The Civil War is often considered the “second American Revolution” and viewed as a rebirth of freedom. This second revolution included emancipation from an institution that had kept 4 million black people, over a quarter-million in North Carolina, in bondage.
Those emancipated set out to claim freedoms: to be families, to better themselves, to make a living, and to experience the rights of equal citizenship and the dignity accorded existence as people rather than property.
These attempts to remake lives—and, in the process, remake a nation—are known as the time of “Reconstruction.” In North Carolina, however, the expansion of freedoms was limited and cut short by a backlash of racism and terrorism.
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Interview with Earl Ijames, Consulting Curator for the Exhibit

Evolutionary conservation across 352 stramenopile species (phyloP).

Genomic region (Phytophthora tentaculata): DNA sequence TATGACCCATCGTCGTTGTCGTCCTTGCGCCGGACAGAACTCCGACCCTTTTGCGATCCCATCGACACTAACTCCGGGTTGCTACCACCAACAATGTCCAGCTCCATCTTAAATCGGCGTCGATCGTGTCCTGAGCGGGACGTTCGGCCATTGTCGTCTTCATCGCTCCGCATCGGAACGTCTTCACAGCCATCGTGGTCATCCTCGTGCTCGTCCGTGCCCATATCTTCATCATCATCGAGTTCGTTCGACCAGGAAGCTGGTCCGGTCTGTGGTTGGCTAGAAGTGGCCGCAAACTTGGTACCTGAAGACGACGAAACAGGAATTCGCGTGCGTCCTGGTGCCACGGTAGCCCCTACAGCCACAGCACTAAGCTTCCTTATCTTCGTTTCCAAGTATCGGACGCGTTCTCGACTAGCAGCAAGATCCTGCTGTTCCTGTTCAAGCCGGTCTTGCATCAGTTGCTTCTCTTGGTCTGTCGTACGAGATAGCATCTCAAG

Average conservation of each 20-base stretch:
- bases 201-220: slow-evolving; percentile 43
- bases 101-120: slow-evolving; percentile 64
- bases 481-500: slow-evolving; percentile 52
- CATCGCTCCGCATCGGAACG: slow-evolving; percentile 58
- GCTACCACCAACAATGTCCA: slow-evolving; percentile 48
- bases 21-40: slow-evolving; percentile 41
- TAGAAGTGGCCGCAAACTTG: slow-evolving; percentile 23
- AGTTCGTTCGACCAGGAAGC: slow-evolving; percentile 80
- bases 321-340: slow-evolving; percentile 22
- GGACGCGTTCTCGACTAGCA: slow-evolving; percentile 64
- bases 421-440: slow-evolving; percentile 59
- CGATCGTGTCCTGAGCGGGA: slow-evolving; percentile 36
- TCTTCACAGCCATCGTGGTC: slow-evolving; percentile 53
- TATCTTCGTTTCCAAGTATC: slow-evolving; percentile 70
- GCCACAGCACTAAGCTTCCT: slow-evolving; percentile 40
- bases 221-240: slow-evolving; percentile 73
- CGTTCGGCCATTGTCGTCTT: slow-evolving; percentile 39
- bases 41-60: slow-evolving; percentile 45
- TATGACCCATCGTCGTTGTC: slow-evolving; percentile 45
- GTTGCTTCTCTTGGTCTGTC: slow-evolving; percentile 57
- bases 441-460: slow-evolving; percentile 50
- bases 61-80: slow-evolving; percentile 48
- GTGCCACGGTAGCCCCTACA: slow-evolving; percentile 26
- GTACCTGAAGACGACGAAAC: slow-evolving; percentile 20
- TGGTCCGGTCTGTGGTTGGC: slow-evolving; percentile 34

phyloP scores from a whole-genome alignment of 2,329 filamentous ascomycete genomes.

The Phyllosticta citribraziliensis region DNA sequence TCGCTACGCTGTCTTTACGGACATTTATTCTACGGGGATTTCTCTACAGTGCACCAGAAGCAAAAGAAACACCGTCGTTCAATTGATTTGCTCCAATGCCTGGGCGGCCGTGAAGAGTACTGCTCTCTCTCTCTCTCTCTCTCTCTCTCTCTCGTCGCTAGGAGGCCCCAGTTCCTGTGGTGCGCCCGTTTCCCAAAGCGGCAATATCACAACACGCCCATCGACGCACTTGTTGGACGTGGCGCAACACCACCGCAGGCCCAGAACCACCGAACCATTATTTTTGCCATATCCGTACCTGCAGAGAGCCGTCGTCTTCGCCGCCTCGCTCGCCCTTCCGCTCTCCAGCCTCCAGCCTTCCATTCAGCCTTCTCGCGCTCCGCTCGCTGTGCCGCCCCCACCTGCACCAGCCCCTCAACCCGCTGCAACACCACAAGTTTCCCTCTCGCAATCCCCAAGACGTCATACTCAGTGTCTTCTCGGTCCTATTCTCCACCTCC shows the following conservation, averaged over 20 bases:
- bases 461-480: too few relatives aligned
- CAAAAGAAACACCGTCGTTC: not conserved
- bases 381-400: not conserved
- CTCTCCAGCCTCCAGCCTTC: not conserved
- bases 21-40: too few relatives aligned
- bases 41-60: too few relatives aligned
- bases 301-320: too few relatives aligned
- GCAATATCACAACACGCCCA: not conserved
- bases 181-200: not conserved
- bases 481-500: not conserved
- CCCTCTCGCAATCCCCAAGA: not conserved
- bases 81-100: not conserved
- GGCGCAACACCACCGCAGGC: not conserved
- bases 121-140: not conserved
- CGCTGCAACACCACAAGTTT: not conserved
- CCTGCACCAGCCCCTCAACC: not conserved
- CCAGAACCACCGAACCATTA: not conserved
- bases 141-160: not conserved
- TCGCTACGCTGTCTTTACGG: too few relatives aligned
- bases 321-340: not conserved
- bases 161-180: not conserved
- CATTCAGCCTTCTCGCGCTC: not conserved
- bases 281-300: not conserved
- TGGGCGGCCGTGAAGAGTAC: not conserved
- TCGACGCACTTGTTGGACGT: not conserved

New Podcast regarding the Reconstruction Era
Ku-Klux and the Birth of the Klan, a conversation with Elaine Frantz, professor of American history, Kent State University
Six former Confederate soldiers organized a social club in 1866. It would become one of the most notorious white-supremacy groups in modern history. Frantz lends her historical insights by examining this group—based in the South yet influenced by northern culture and newspaper coverage. Approximate run time: 32 minutes.